I am looking forward to seeing the new government move quickly to put in place a core economic management team composed of people from both the private and public sector.
With the new constitutional dispensation giving the President leeway to appoint people from outside the politics, President Kenyatta has the opportunity to bring in private sector people with proven expertise and skills into the public service.
However, the long-term objective should not be to sideline career civil servants. As a matter of fact, some of the best economists and administrators I know are civil servants.
A leader can achieve a great deal by merely shuffling them around, putting the skilled ones in the right places and increasing their freedom to question and redesign policy.
Where Mr Kenyatta could make the biggest mark is in making deliberate efforts to start moving the country away from old-fashioned patronage politics.
If you asked me to name the biggest cause of bad governance in Kenya, I would say — without hesitation — that it is patronage politics.
Here is how the system works. In hungry Kenya, the State is analogised as food. That is why we always talk about “sharing the national cake”.
Within many communities, there is a popular saying to the effect that “a goat eats where it is tethered” and it has been used to imply that grabbing of public wealth by civil servants and ministers is normal. Michella Wrong, a writer, captured this phenomenon aptly in her book on John Githongo, Its Our Turn to Eat.
Often, when we elect a leader, it is so that he can win access to state resources to share with his tribesmen and cronies.
Public officers appointed on the basis of political patronage operate as if the only thing that matters is pleasing their godfathers.
They neither obey superiors nor respect hierarchy. Neither can you hold them to account. The system breeds incompetence and a poor work ethic.
What we call political parties in this country are but mere structures created by political elite of ethnic communities to capture state resources on behalf of their tribesmen and allies.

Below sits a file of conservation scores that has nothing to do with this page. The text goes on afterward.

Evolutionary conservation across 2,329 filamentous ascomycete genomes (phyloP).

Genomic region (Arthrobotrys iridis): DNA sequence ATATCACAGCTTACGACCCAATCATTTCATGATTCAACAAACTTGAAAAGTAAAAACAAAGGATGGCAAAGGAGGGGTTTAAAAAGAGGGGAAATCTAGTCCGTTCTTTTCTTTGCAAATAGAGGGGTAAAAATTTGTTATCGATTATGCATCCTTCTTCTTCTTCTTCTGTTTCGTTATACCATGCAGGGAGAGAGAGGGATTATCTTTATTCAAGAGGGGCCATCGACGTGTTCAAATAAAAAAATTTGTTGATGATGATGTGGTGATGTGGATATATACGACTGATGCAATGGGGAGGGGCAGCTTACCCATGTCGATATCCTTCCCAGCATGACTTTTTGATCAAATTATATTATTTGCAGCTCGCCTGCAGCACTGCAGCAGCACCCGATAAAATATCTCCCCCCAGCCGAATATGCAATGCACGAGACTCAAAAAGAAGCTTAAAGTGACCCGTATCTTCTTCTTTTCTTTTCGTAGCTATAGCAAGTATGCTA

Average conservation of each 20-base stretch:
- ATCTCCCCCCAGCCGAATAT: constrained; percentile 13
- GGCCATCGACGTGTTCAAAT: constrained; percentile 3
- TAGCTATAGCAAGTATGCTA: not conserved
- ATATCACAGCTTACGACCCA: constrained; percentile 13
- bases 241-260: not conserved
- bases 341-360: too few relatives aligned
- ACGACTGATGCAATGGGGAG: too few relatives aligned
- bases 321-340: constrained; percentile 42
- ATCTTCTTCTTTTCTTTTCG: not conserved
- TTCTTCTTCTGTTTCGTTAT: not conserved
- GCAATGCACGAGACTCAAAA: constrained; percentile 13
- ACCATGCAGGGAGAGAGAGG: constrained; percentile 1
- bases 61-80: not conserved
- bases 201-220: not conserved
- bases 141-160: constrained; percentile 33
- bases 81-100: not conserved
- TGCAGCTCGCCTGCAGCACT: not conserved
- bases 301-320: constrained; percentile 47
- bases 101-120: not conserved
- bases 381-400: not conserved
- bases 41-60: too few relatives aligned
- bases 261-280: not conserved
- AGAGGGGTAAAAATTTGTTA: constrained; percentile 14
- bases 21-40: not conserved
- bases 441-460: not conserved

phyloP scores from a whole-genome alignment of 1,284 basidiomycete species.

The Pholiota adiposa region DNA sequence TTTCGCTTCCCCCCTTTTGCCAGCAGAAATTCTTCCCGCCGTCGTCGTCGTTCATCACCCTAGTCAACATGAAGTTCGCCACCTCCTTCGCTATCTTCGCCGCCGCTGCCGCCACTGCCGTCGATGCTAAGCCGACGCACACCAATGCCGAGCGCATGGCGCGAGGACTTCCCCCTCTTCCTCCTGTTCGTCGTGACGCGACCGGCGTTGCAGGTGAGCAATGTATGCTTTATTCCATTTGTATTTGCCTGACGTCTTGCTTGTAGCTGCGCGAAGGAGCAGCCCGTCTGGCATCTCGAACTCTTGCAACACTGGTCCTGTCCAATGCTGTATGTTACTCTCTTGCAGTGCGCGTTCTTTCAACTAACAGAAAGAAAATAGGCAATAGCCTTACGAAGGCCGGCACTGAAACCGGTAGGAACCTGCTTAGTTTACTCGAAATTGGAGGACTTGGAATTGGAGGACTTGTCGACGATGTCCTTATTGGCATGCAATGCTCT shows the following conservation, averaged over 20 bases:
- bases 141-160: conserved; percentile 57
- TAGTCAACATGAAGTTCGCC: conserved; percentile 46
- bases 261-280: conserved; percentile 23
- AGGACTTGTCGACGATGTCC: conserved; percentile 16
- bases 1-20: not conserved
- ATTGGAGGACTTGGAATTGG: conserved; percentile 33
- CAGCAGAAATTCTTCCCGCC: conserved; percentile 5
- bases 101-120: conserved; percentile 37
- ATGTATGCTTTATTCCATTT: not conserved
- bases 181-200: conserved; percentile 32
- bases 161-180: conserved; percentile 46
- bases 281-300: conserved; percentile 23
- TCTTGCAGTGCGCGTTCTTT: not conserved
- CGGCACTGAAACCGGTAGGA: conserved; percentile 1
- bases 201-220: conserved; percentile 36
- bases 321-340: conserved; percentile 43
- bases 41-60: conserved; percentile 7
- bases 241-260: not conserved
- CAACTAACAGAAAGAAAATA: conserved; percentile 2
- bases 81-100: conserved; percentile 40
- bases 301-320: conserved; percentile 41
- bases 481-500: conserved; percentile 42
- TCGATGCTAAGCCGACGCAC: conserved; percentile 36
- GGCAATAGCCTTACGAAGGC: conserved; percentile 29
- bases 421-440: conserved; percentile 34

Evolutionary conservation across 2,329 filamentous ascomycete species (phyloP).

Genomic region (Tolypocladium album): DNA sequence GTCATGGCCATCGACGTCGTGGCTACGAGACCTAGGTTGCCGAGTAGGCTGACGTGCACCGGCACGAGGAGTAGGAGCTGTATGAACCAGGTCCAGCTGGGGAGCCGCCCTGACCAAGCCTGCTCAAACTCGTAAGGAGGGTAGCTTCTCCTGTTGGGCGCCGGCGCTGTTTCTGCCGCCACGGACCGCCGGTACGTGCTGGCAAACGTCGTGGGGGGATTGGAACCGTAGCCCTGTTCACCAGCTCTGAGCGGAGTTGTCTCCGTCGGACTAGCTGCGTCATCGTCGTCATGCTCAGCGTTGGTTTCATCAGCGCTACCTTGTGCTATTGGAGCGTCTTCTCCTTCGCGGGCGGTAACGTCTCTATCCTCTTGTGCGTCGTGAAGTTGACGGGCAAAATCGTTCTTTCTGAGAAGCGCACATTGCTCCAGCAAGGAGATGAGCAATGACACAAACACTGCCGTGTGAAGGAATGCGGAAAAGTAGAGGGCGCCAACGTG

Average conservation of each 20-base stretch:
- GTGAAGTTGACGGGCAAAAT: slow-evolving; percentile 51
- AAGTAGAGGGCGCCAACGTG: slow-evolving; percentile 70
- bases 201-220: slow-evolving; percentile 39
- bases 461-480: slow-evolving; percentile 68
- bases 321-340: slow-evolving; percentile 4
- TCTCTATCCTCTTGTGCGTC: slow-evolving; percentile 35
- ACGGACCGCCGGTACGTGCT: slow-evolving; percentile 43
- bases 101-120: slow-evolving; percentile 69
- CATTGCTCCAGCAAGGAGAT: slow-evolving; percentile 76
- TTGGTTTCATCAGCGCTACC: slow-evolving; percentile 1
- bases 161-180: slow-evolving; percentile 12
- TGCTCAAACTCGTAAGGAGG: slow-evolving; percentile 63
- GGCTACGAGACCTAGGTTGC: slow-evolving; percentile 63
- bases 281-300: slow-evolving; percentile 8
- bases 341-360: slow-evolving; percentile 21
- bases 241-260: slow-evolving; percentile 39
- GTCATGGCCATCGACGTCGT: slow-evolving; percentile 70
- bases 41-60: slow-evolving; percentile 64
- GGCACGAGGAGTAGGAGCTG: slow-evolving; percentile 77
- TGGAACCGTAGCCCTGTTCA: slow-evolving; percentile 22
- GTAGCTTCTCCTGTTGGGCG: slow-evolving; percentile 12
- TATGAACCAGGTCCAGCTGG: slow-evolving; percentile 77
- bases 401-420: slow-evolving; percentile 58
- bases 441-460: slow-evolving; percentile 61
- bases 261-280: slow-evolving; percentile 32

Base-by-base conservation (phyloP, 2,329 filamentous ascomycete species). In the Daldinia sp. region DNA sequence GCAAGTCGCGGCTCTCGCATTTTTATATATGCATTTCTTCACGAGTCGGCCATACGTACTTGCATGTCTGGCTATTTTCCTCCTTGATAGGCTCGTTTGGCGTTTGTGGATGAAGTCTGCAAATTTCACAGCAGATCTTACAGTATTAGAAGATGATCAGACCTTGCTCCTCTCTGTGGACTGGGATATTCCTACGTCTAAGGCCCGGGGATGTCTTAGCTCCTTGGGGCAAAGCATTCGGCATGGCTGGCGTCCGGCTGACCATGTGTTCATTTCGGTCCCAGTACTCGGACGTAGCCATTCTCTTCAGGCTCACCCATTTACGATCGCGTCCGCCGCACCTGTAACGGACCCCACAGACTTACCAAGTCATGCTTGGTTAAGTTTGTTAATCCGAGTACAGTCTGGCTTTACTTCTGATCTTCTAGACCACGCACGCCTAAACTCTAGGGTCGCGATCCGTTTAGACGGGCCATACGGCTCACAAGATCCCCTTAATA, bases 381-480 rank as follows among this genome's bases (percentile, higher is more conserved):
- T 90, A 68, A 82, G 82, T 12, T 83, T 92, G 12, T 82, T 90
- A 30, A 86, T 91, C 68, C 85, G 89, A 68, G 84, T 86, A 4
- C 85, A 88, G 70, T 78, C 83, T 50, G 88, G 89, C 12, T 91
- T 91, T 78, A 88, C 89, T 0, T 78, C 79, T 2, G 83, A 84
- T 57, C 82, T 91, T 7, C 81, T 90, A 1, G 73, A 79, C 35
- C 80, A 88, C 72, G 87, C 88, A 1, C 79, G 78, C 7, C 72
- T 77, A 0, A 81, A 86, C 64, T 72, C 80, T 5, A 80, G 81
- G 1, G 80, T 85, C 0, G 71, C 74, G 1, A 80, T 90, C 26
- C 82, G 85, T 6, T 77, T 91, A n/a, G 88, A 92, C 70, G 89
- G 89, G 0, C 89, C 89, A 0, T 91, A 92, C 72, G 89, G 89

Patronage politics is why we hardly get outraged about corruption. Instead, we get more outraged when one tribe is ‘eating’ more or when a perception is created that elite from our ethnic communities are being excluded from ‘eating’.
With the new Constitution having introduced checks which make it more difficult for a president to play patronage politics, the new administration holds the best opportunity for starting to move the country away from the dysfunctional political system leaders have been practising since independence.
Which is why I get frustrated when I hear names of politicians who lost in recent elections being floated as among people being considered for Cabinet appointments.
I have nothing personal against the likes of Mr Chirau Mwakwere, Prof Sam Ongeri, Mr Joseph Nyaga, Mr Najib Balala or Mr Danson Mungatana.
But the new administration needs to reflect change and demonstrate that only people with fresh ideas will have a place in the lean Cabinet it is about to unveil.
Then there is the issue of dealing with the county governments.
Mr Kenyatta should be well-advised to avoid the dismissive approach which the Office of the President has adopted with regard to relations with county governors.
Last week, the Office of the President put out a statement in the newspapers informing governors to keep of national government assets.
Governors have also been warned against flying the national flag on their official cars.
If the central government continues with this approach it will soon find itself facing seccessionist tendencies.
With devolution, we will soon witness a new crop of leaders who will want to develop careers out of anti-central government posturing.
If you stop them from carrying national flags, are you suggesting that each county should fly its own flag?
I predict that if attitudes of Nairobi-based bureaucrats don’t change, and with the discovery of oil in the North, we will soon be hearing about “Turkana si Kenya”.